Although KFOR has a back-up logistical mission in Skopje, it has no authorisation to take any military action there. It was KFOR troops in Kosovo that opened fire on rebel gunmen infiltrating FYROM territory in early March. The predicament that US troops found themselves facing, however, was that to carry out their mission as peacekeepers regardless of cost would have meant disobeying orders from Washington not to expose themselves to danger. Their solution in the Presevo instance was to leave the mopping-up operations to Serb forces by dismantling most of the demilitarised zone that the rebels had used for cover.[10]

The signing of a border demarcation agreement between FRY and FYROM, which was pending for years, is perhaps indicative of Serbian concern over its Presevo valley dispute. Albania’s Foreign Minister Pascal Milo, who praised the agreement, added his hopes for a representation of the Albanian minority in South Serbia in future negotiations. Such influential figures in Kosovo politics as Ramush Haradinaj expressed their irritation for not being consulted on this agreement.

Another ongoing flash-point has been the town of Mitrovica (40 km north of Pristina), one of the few that maintain significant Albanian and Serb populations. Each ethnic group has its own sector, divided by the river Ibar. The segregation of the two communities has been safeguarded by KFOR troops whose daily task is to prevent bloodshed. What makes the domination of Mitrovica important are the Strepce mines that lie beneath the town. Dr Rugova has placed high hopes on the reopening of the mines, and presents his visitors with pieces of Strepce ore as souvenirs. Although the value of the mines has been questioned by Western experts, the Kosovo Albanians consider them an important national asset. Mitrovica and its Serb hinterland were, according to Serb sources, given by Tito to Kosovo as part of an ethnic gerrymandering technique that would discourage future secessionist tendencies. Their return to Serbia may be the only condition that would make Kosovo’s independence palatable to the Serbs. This, however, does not appear to be an Albanian option, as French riot troops have struggled to maintain the status quo in the town.[11]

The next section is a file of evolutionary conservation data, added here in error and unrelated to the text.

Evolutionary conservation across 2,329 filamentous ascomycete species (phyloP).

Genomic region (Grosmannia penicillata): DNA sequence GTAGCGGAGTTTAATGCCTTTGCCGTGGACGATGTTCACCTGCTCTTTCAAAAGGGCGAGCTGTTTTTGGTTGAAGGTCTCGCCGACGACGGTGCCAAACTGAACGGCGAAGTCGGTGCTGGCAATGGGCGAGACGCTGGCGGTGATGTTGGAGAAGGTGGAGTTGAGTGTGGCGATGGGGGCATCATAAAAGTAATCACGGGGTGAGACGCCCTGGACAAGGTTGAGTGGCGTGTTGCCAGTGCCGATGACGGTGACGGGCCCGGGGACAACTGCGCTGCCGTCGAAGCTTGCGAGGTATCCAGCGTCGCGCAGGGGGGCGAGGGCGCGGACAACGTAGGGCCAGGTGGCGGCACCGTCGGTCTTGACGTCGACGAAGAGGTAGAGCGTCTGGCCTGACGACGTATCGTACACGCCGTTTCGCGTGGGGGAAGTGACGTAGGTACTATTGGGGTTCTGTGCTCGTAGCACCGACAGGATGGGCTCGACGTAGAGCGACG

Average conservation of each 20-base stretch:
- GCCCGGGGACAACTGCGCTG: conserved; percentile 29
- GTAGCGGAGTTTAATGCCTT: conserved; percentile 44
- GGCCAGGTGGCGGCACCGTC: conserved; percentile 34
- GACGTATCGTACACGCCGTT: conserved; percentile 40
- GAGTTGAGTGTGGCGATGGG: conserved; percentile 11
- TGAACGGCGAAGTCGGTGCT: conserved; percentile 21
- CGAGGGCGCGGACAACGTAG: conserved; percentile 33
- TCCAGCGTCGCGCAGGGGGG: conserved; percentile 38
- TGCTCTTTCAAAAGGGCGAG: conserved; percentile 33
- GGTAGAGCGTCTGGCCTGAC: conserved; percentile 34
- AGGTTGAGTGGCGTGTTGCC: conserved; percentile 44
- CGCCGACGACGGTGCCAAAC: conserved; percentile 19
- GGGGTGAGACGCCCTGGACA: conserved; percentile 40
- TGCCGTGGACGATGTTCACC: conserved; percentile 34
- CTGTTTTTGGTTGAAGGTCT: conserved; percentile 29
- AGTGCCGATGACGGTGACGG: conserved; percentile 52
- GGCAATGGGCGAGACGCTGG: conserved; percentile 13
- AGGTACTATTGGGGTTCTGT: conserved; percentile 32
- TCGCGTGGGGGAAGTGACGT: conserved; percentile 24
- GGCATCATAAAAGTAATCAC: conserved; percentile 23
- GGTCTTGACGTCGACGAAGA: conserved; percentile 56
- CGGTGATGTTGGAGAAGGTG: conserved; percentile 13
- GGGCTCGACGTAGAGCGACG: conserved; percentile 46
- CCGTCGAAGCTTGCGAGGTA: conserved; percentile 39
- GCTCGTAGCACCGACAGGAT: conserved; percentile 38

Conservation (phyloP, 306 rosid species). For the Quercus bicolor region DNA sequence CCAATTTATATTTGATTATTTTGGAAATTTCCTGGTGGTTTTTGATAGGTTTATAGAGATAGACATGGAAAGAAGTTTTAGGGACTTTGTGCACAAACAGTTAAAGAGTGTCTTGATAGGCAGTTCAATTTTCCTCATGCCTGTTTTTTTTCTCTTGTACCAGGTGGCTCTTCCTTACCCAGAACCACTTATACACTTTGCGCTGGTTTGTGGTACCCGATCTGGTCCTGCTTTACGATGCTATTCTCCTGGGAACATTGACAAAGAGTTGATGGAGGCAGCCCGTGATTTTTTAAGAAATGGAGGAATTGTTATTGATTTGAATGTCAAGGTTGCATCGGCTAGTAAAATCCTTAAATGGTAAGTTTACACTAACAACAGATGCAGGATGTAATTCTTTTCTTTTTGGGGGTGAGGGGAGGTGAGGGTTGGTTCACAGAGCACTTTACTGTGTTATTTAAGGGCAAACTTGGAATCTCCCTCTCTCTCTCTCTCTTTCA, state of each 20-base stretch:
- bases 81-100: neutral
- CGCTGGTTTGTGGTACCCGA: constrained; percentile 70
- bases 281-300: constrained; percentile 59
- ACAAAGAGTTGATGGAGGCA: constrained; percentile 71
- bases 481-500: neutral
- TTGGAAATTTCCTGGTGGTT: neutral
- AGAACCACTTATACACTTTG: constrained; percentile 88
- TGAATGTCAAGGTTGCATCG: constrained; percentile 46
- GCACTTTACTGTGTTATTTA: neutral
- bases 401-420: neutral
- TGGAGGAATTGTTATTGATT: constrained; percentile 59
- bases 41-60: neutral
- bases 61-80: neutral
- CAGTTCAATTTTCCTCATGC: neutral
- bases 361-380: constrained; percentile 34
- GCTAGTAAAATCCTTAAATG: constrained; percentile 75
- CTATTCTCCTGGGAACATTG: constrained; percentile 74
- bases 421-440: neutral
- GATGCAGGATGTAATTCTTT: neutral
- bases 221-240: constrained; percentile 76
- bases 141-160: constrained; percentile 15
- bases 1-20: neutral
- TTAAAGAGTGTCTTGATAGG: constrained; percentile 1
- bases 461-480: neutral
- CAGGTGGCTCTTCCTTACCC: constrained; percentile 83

After a year of Albanian-instigated violence in the region, the independence option receded in Western calculations. Western policy planners were faced with the possible repercussions of a radical change in Kosovo’s status on the entire neighbourhood, and were less willing to contemplate independence. In the 4th Balkan Summit that took place in Skopje on 24 February 2001, Balkan leaders reiterated their support for UN Security Council Resolution 1244 which mandated that Kosovo should remain within the FRY. An old hand in Balkan issues, Evangelos Kofos streamlined his proposal of a Western ‘Trusteeship’ which could replace the Protectorate as an internationally recognised institution that would acculturate Kosovo to the ways of the EU. ‘Many of the provisions and practical applications of Resolution 1244 could be incorporated into the new text. UNMIK and KFOR could continue to operate under a different name. States granted mandate could include European Union or UN Security Council member states . . . By joining the “Trusteeship” Kosovo could move gradually toward self-government or independence, according to article 76b of the Charter. A “Cyprus clause” banning unification with third countries without the consent of the signatories of the Kosovo Trusteeship Accord, could be a moderating factor.’[12] On 15 May 2001 Hans Haekkerup announced the ‘Constitutional Framework for the Provisional Self-Government of Kosovo’ and announced national elections for the 17 November 2001, to determine the 120 seats of Kosovo’s Assembly. Although Kosovo Albanians will be given a front seat in their country’s administration, Haekkerup will maintain his right to exercise his veto, and full independence has therefore been postponed to another day. Most Albanians, including Rugova, Thaci and former KLA warrior-turned-politician and businessman, Haradinaj, have complained that the ‘Framework’ ignored the Rambouillet provision for a revision of the interim government after three years. Yet no Albanians threatened to abstain from the future elections – a position adopted by the Serb representatives who consider the ‘Framework’ an official expulsion of the Serb element from Kosovo.[13]